Sunny prospects: A wealth of natural resources and a developed manufacturing sector make solar particularly promising

With its growing reputation as a renewable energy producer over recent years, Egypt has relied largely on its successful utilisation of its wind resource, the most celebrated example of which is the 545-MW wind farm at Zafarana. However, the nation’s arid climate also makes it suitable for large-scale solar projects, the potential of which has been noted by the Ministry of Electricity and Energy (MoEE) in its most recent published strategy. Many of the challenges that have hitherto slowed the development of the solar industry remain, but Egypt possesses a number of comparative advantages which back the case for solar expansion, and is embarking on its development alongside wider global growth: worldwide solar power generation grew by 86.3% in 2011 and by a further 58% in 2012, according to the BP Statistical Review of World Energy.

SOLAR TODAY: Solar power currently plays a limited role in the Egyptian energy sector. Off-grid data from the New and Renewable Energy Authority (NREA), a subdivision of the MoEE, shows that solar water heaters have made some headway in the market, and as of 2012 had reached an installed area of around 750,000 sq metres. The government is presently taking steps to increase this figure, and has joined forces with the United Nations Environment Programme and the government of Italy to establish a water heater project focused on the Red Sea and South Sinai tourism sectors. The $500,000 scheme envisages the financing and dissemination of solar water heaters to hotels and resorts in these areas, with a target of 5000 sq metres of installed capacity, 1130 sq metres of which had already been completed at the close of 2013. Should this goal be met, the project is expected to result in annual energy savings of around 4000 tonnes of oil equivalent, as well as a 1000-tonne reduction in carbon emissions.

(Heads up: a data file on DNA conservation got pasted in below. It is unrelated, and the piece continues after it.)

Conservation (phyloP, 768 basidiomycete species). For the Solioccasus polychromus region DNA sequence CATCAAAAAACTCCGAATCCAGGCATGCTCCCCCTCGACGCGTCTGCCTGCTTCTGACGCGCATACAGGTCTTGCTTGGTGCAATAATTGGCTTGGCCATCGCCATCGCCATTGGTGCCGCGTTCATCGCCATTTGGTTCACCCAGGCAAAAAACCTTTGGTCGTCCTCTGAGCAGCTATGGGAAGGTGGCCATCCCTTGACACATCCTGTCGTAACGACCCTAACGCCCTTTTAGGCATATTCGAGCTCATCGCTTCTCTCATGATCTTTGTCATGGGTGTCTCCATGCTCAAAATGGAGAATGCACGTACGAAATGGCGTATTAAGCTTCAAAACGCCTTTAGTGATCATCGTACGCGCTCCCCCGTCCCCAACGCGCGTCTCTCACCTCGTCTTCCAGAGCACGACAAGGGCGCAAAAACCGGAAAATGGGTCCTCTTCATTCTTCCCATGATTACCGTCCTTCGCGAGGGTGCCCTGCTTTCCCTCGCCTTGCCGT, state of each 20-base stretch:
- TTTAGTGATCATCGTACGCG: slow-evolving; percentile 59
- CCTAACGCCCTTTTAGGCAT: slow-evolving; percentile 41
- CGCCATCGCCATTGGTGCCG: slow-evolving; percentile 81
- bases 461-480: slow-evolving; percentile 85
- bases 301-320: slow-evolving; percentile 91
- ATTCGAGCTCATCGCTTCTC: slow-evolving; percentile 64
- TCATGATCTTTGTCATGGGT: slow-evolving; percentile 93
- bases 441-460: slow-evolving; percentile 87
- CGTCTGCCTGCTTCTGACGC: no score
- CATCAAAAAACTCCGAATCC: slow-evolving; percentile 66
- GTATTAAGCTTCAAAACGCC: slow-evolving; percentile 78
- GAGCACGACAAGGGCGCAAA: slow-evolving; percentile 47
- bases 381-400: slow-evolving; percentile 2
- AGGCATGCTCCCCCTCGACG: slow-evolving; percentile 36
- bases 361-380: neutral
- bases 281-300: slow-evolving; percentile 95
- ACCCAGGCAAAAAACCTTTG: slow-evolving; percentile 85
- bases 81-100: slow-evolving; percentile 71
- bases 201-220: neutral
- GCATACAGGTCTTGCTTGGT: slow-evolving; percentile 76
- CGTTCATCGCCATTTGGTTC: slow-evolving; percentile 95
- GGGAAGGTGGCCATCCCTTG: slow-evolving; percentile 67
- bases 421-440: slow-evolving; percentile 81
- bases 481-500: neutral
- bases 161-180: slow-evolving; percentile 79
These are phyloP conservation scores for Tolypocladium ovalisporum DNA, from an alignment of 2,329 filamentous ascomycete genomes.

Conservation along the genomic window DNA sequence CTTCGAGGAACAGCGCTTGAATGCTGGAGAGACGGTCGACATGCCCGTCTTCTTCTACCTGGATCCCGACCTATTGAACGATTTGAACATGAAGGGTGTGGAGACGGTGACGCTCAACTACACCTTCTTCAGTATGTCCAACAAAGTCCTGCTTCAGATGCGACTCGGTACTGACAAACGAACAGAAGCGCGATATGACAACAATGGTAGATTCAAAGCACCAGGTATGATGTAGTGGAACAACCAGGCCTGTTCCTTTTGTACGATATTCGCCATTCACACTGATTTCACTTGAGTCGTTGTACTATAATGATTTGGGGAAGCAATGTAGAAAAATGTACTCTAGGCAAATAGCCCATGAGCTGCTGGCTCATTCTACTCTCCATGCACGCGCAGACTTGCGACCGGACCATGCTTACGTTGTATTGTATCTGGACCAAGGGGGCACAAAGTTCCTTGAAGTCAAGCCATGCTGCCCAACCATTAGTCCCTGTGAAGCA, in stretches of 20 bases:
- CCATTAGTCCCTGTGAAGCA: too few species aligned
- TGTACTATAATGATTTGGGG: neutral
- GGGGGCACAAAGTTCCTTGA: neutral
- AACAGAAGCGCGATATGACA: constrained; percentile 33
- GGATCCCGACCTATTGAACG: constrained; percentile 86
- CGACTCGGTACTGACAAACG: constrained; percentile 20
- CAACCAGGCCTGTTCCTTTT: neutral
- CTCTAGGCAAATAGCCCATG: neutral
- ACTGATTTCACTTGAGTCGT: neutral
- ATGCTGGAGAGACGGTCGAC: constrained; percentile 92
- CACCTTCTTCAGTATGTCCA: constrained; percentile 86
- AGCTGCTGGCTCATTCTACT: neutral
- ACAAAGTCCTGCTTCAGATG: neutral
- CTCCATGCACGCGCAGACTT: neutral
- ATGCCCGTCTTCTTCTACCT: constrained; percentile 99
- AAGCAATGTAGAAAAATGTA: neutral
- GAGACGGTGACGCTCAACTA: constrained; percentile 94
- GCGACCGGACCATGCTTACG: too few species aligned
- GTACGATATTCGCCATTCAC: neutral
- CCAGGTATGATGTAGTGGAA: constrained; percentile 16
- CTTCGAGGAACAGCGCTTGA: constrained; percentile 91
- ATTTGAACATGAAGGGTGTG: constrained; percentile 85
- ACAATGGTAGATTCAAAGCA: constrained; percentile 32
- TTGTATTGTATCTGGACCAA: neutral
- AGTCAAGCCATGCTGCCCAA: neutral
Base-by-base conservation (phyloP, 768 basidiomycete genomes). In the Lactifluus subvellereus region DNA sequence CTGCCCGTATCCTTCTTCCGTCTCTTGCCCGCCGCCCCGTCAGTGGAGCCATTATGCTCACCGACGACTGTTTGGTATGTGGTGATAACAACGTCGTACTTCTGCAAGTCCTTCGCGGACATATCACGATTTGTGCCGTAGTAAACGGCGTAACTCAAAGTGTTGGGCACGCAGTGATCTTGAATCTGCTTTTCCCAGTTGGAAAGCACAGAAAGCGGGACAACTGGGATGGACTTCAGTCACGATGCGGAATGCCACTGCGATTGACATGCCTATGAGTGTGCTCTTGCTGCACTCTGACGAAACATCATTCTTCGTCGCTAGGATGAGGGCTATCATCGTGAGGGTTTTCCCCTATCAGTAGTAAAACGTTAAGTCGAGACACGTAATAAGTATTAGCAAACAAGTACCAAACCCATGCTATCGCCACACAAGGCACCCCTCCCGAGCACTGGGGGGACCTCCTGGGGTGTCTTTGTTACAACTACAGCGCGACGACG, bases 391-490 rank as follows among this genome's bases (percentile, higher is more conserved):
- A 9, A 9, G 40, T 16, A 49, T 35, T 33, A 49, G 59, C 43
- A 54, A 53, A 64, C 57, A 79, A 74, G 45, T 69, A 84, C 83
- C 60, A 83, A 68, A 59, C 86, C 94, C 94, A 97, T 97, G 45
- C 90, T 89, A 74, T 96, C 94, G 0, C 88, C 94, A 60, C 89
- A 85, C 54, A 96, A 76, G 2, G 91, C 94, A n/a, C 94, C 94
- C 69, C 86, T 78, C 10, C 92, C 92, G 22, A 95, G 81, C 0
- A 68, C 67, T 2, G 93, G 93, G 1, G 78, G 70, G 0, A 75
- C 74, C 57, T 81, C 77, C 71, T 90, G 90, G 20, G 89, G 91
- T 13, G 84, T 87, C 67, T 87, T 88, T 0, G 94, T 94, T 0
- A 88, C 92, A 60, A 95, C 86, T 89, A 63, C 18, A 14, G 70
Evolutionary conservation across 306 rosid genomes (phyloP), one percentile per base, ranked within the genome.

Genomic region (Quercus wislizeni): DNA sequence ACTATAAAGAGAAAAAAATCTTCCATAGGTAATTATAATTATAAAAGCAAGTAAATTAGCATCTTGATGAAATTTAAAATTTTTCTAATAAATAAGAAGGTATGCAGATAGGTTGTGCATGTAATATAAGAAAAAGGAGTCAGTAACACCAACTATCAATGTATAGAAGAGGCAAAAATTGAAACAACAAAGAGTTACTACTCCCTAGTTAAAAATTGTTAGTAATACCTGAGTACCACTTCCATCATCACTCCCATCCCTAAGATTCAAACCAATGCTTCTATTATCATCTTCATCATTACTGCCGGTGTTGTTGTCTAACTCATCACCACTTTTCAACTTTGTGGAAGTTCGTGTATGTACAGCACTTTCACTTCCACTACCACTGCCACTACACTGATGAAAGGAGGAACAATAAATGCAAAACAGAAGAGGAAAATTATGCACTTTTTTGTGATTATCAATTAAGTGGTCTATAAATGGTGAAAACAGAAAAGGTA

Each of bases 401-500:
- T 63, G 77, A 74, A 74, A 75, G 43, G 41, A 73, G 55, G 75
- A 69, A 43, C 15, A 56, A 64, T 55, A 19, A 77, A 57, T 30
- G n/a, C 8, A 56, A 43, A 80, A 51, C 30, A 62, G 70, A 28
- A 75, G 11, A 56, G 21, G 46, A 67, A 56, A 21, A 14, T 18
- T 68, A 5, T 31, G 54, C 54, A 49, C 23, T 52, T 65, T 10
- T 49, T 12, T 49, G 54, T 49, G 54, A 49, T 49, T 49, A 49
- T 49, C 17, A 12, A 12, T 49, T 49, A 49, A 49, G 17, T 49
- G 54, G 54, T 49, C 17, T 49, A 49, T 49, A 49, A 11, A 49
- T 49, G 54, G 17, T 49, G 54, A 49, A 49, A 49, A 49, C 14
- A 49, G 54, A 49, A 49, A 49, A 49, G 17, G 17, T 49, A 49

SUBSIDY STRAIN: Despite the government support for the expansion of solar water heating, the business case for its future development is considerably undermined by Egypt’s highly subsidised electricity prices. This hindrance to growth will remain a key challenge until the government succeeds in addressing the bloated subsidy system – something that successive administrations have pledged to do without success.

In terms of grid-connected solar power, Egypt’s first project came on-line in July 2011. The 140-MW Kuraymat Power Plant is located around 100 km south of Cairo, and is one of three projects recently developed across North Africa which combines a solar field with a combined-cycle power plant. The solar component has been developed across a 644,000-sq-metre area, and utilises about 1920 solar collectors, which between them contain more than 53,000 mirrors. The project’s completion and subsequent contribution are the result of considerable investment, some $340m, and yet its significance as far as many industry observers are concerned in inconsiderable: just 20 MW of the project’s output is derived from its solar mechanism.